`info' tool to view it. You have to install this manually on your system
with a specific makefile target.
Compiled HTML. Similar to the HTML output but instead of having lots of
separate files you end up with a single file. You need Microsoft's HTML
compiler to build this version of the documentation. Windows users can
view `.chm' files by default. Non Windows users can go to
http://freshmeat.net/ and search for "chm viewer". Read more in the
"Makefile targets" chapter.
Device independent documentation file. While this format is usable, it is
also used as intermediate step to other formats. In fact, this one is
build from the texi output. By default not build, as it relies on the
external tool texi2dvi.
Postscript version of the documentation, ideal for printing. This is not
generated by default because it needs to generate the DVI output and
then use the external tool `dvips'.
Portable document format. Similar in output quality to the postscript
output, this has the advantage of having hyperlinks. Generated from the
texi output with the external tool `texi2pdf'.
Devhelp HTML + XML index format. Similar to the HTML output, this also
carries a separate index which can be used by external programs (usually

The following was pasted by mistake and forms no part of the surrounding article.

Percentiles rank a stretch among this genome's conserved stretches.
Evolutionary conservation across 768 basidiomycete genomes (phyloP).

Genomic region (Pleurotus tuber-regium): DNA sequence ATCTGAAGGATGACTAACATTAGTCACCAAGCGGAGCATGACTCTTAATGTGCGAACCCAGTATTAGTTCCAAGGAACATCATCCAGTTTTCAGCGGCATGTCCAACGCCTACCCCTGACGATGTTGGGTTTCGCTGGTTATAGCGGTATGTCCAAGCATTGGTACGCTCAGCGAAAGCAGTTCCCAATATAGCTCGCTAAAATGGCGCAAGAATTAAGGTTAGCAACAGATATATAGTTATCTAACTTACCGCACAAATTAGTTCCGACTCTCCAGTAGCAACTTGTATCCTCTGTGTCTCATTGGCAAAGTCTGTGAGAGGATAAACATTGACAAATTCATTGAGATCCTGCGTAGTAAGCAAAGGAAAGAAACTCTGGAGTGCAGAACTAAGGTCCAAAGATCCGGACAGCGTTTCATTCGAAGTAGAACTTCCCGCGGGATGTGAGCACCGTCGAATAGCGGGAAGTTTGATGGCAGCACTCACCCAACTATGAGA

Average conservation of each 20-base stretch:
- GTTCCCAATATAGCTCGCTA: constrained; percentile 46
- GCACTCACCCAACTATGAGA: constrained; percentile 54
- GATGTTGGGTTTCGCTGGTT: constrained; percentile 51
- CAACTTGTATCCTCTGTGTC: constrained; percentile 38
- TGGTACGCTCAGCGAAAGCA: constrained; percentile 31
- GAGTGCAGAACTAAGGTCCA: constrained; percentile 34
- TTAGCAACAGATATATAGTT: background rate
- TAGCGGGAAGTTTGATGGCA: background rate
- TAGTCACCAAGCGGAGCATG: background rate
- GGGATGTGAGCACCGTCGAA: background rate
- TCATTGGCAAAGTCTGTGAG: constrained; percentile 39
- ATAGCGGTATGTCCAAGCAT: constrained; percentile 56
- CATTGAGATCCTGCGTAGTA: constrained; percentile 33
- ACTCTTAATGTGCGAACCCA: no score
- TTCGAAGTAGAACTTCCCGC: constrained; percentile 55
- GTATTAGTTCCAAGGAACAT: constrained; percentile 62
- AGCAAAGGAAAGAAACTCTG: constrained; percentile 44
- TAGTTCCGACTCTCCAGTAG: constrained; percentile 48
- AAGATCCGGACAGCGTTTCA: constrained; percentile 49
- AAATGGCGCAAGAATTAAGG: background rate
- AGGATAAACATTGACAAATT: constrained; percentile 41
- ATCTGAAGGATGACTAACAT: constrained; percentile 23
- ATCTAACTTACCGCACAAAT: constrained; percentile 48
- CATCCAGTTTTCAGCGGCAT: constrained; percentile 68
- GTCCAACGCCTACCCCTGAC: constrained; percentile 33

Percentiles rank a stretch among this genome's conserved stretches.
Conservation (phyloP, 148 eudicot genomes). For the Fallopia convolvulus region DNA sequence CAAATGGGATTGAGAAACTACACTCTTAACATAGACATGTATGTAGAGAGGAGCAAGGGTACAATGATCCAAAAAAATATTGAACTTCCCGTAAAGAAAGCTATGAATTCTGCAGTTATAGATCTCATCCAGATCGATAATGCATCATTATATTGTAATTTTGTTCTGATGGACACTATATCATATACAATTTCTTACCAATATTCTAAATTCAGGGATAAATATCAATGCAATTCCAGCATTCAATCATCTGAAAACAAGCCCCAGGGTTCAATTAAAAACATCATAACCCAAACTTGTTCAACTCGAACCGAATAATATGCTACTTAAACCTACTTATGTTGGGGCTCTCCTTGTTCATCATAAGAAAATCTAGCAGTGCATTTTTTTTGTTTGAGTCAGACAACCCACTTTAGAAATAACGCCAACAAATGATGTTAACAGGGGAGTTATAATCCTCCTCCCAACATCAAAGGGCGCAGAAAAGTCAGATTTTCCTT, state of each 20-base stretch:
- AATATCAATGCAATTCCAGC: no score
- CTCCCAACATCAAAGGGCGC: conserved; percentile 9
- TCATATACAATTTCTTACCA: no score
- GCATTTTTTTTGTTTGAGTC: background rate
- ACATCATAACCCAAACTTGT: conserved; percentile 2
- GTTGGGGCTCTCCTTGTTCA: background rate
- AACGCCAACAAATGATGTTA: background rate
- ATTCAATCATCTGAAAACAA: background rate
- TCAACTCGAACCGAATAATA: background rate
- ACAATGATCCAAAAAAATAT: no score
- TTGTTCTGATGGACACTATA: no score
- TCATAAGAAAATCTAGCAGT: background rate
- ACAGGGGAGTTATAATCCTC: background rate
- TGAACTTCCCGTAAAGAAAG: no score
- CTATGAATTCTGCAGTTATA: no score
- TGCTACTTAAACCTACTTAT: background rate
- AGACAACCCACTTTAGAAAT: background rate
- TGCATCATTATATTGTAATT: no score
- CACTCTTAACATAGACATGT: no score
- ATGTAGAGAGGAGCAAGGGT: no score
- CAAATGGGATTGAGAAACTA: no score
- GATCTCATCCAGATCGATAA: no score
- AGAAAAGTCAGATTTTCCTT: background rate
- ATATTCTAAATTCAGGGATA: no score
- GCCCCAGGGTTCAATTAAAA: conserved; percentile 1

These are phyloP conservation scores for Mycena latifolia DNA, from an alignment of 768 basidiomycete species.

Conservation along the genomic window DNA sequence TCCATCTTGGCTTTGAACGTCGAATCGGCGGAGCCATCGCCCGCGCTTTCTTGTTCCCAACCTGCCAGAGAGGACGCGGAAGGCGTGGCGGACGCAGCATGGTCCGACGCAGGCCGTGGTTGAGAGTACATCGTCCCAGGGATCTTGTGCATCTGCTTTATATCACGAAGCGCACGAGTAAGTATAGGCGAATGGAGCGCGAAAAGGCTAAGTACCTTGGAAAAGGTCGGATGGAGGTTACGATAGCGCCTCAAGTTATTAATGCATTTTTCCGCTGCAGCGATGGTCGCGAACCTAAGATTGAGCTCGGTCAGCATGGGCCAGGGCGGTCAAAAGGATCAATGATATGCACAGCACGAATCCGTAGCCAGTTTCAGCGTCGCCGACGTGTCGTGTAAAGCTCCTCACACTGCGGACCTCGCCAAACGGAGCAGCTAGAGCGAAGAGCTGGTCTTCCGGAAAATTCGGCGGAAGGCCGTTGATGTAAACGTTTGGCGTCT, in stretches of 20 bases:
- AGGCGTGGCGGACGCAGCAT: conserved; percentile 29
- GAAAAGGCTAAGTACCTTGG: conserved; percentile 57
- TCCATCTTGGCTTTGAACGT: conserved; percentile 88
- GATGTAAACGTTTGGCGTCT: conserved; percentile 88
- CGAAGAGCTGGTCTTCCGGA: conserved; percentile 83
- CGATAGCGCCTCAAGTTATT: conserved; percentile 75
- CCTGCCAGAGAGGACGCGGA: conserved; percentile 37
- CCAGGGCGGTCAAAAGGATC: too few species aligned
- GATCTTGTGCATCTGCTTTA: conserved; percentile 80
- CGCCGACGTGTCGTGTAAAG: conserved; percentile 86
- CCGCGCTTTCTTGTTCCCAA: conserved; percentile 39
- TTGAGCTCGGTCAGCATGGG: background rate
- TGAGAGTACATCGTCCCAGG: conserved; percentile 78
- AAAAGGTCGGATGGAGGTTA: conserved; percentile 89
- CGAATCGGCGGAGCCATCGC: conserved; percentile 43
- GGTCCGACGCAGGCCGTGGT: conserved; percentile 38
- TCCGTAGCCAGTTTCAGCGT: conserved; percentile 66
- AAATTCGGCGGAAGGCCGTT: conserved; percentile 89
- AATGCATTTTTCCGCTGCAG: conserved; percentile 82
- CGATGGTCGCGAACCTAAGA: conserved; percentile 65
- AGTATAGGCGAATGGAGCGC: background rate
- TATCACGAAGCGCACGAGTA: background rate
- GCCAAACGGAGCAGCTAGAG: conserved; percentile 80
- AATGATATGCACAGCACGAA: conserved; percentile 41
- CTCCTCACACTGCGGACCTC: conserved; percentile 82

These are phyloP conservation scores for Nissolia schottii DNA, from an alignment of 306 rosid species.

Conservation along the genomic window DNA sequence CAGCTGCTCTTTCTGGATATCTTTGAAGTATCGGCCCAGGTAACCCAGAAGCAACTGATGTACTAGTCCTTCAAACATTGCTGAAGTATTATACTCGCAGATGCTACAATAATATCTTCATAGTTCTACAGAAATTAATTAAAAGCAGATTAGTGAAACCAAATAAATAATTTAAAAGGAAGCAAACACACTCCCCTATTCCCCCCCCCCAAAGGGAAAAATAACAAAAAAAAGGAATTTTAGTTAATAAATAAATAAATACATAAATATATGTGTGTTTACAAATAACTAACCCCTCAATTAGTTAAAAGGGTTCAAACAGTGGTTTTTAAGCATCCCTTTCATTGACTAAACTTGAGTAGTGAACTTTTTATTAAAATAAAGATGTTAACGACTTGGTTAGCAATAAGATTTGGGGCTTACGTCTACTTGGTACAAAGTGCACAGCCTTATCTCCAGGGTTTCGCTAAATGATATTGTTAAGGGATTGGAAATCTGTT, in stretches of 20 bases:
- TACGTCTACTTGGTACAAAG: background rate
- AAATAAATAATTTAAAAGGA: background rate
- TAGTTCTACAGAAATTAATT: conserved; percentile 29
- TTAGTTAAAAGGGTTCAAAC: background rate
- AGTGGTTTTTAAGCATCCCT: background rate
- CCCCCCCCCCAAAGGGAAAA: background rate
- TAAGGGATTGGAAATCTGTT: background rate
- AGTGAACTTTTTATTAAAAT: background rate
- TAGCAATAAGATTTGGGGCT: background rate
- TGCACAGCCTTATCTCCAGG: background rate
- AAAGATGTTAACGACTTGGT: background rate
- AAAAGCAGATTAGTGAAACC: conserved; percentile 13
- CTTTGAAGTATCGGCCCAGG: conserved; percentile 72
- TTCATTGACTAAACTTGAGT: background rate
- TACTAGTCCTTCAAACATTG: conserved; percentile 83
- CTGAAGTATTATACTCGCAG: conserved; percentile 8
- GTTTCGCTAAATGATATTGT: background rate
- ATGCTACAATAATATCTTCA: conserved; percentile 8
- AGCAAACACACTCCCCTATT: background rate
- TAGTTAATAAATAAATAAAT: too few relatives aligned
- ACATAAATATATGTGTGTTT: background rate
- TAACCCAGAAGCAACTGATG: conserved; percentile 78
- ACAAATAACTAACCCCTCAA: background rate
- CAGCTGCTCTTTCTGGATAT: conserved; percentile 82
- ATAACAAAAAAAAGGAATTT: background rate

programming editors) to look up context sensitive help. Basically it is
like the info output but using the more flexible HTML format as base.
This format doesn't require external tools to be built, but it is not
built by default. You have to create and install it manually.
SciTE api format. This is an index of all Allegro functions of the
library for the SciTE editor (http://www.scintilla.org/SciTE.html).
This output is generated by default and available on all supported
Customizing the output
Some of the output formats can be customized even further by modifying some
of the generated files or directly the original source file. The
documentation source file format is described with more detail in
`docs/src/makedoc/format.txt'. Usually the interesting bits to users are:
The HTML output generates by default individual HTML files for each
chapter. By uncommenting the `multiplefiles' command you can create a
single file with the whole manual. Note that external documentation files
like the FAQ or hacking guide will still be linked, but not included.
The HTML output also uses cascade style sheets to specify the outlook of
the generated pages. You can disable CSS with the `ignore_css' command or
specify a different CSS file with external-css=. The default CSS file
generated by makedoc also has something to tweak.
When using the multiple file output, makedoc places a "Back to contents"
link at the bottom of each chapter. If you follow a hyperlink you can end
up pointing at one of the last descriptions of the page but your browser
might not scroll to the correct height because the page ends up before.
To avoid this effect, you can uncomment one of the last lines in the CSS
related to a bottom margin. Making the bottom margin higher puts more
space between the "Back to contents" link and the physical end of the
Note that all the above which applies to HTML output also applies to
documentation formats which are HTML based, like Devhelp or CHM.